In this world of uncertainty, security comes at a price. Not only humans, but their deities too are not spared from this practice. And this involves in every religion. Generally, the amount that ‘secures’ a God depends upon his or her ‘popularity’ among the devotees. The length of a festival period and the conglomeration of devotees are also taken into account before considering the price. So, mortals know how to evaluate their Gods, huh?
As per a recently documented news, Mumbai’s Ganpati mandal, the GSB Seva Sadan, has insured the Ganesha celebrations that is starting on and from September 1 by more than a whooping amount of 50 crore of INR. This insurance will cover any hostilities to the ornaments that will be used to decorate the idol, the pandal itself, and also will cover the devotees who will visit the makeshift shrine. Last year the GSB Seva Sadan indemnify the festival with an amount of 49.5 crore of INR; a record that was all set to be broken this year. The tenure of the entire insurance will continue to be in effect until the immersion of the Ganesha idol.
Now, this is not the first instance that this type of practice is being observed. Lord Balaji’s ornaments in Tirumala Venkateswara Temple is insured by an astounding amount of 52,000 crore of INR. The Guruvayoor temple of Kerala is also learnt to pay an insurance premium close to 50 lakhs of INR. This covers anything and everything that is on its premises.
Even there are many other abodes of Gods that are valued with high insurance cover to be protected from terror attacks. While during such a disaster the mortals are more likely to surrender their safety to the Gods, their Saviours too are concerned in arranging their own security at a high priority basis.
After the terror hit Akshwardham Temple of Gujarat in 2002, many others like the Vaishnodevi temple in Jammu and Kashmir, the Meenakshi temple in Madurai, and Tirupathi Devasthanam in Andhra Pradesh have taken up insurance covers against any devastating terror attack.
Well, you have really mistaken it altogether if you take this trait to be very Hindu and Indian in nature. Rather, in case if we look beyond Hinduism then such instances are also not too hard to find. The modern English churches also go for the facilities of insurance coverage. However, unlike their Hindu counterparts, they do not enjoy the right to shoot the insurance amount as per their wish. Rather, they maintain a standard policy, which allows any church to claim £15,000 or £25,000 every year. This depends on the version of the policy as issued by the Ecclesiastical.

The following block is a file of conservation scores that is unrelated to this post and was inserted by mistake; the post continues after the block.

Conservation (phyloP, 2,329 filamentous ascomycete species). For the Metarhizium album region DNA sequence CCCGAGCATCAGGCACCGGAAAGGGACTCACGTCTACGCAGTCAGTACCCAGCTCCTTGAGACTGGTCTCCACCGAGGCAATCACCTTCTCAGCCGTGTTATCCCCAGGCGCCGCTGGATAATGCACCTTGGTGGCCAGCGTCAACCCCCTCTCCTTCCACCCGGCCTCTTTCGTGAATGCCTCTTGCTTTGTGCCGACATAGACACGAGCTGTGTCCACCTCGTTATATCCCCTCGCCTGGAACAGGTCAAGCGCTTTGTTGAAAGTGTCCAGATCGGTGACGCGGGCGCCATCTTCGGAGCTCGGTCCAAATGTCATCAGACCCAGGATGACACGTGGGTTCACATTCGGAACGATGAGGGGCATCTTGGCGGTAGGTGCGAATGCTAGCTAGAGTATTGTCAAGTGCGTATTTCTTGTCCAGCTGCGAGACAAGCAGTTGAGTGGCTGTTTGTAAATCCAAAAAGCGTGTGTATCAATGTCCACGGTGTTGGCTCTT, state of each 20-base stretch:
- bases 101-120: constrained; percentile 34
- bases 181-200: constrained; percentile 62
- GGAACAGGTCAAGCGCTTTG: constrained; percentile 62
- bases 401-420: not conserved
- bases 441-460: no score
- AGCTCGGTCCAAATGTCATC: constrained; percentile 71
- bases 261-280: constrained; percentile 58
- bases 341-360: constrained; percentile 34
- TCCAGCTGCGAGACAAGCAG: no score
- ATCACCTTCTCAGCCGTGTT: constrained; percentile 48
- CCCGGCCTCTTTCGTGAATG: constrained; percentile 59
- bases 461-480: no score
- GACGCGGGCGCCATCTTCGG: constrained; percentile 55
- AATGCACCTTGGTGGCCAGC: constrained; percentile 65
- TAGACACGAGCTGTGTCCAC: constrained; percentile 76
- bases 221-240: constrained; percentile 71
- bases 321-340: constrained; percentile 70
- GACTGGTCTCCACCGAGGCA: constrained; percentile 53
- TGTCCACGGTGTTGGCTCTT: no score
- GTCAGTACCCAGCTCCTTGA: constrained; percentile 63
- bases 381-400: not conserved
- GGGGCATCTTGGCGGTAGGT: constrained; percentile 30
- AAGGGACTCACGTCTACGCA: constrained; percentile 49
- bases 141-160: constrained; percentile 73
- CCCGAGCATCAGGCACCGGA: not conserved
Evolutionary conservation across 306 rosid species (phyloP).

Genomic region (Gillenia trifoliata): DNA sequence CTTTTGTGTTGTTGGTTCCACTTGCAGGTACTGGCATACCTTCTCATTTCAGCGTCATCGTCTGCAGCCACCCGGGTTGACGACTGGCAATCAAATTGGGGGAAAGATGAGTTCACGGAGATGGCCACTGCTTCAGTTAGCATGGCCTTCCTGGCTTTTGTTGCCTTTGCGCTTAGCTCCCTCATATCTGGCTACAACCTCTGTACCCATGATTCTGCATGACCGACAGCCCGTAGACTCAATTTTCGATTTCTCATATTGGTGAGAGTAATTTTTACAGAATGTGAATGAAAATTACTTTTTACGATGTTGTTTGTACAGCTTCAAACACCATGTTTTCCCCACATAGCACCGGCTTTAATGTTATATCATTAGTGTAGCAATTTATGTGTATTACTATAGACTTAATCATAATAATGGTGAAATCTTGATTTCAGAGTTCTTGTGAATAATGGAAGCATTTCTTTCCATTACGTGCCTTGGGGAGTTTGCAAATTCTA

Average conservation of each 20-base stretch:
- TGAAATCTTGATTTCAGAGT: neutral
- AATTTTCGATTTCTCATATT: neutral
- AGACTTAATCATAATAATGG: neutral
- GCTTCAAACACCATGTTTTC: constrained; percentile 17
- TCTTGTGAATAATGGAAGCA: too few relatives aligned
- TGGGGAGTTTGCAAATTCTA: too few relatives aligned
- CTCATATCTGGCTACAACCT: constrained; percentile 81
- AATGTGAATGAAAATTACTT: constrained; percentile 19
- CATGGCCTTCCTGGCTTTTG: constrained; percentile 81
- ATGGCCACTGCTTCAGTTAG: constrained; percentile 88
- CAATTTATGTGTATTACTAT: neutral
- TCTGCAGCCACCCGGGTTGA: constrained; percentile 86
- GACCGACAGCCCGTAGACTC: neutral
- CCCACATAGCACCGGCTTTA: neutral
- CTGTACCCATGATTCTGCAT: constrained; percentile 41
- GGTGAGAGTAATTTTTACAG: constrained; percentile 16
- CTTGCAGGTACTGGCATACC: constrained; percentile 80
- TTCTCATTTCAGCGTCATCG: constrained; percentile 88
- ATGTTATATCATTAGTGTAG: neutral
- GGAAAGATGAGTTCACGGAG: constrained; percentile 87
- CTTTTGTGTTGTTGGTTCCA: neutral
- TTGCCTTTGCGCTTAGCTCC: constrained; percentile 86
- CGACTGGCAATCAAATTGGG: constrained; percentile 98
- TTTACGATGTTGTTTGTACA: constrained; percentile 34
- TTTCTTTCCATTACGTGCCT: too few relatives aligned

Faith insurance has also made a mark in safeguarding the worldwide mosques. Like any other prayer houses, the mosques too are storehouses of valuable arts and artifacts. Thefts and burglaries, therefore, are a common affair. To indemnify their properties, the Muslim clergies or the governing bodies also go for hefty coverage to cover up such a loss.
The same goes for gurdwaras, or synagogues, or the prayer houses of any other faith. This clearly states that just like in the line of their mortal devotees, the all-powerful and omnipotent Gods too, are nowadays seeking ways to safeguard their abodes.
But what about if an Act of God Strikes on us people who have basic insurance. Well see the movie “The Man Who Sued God”, and all hell will break loose. The 2001 Australian film, starred Billy Connolly and was directed by Mark Joffe is a satirical look into a situation where an was not paid due to the protagonist as the event which caused the damage was an act of god. So to settle matter he did what every normal man would not do… SUE THE LORD HIMSELF (or herself) !
As per wiki: in England and Wales, an act of God is a unforseeable natural phenomenon. Explained by Lord Hobhouse in Transco plc v Stockport Metropolitan Borough Council as describing events;
(i) which involve no human agency
(ii) which is not realistically possible to guard against
(iii) which is due directly and exclusively to natural causes and
(iv) which could not have been prevented by any amount of foresight, pains and care
But also recently Recently, human activities have been claimed to be the root causes of events until now considered natural disasters. In particular:
- Water pressure in dams releasing geological fault (earthquake in China)
- Geothermal injections of water provoking earthquakes (Zurich, Switzerland, 2003—currently on trial)
- Drilling provoking mud volcano (Java, ongoing)
Such events are possibly threatening the legal status of Acts of God and may establish liabilities where none existed until
But if an act of God hits god himself what will happen…scratch…scratch J . Amen!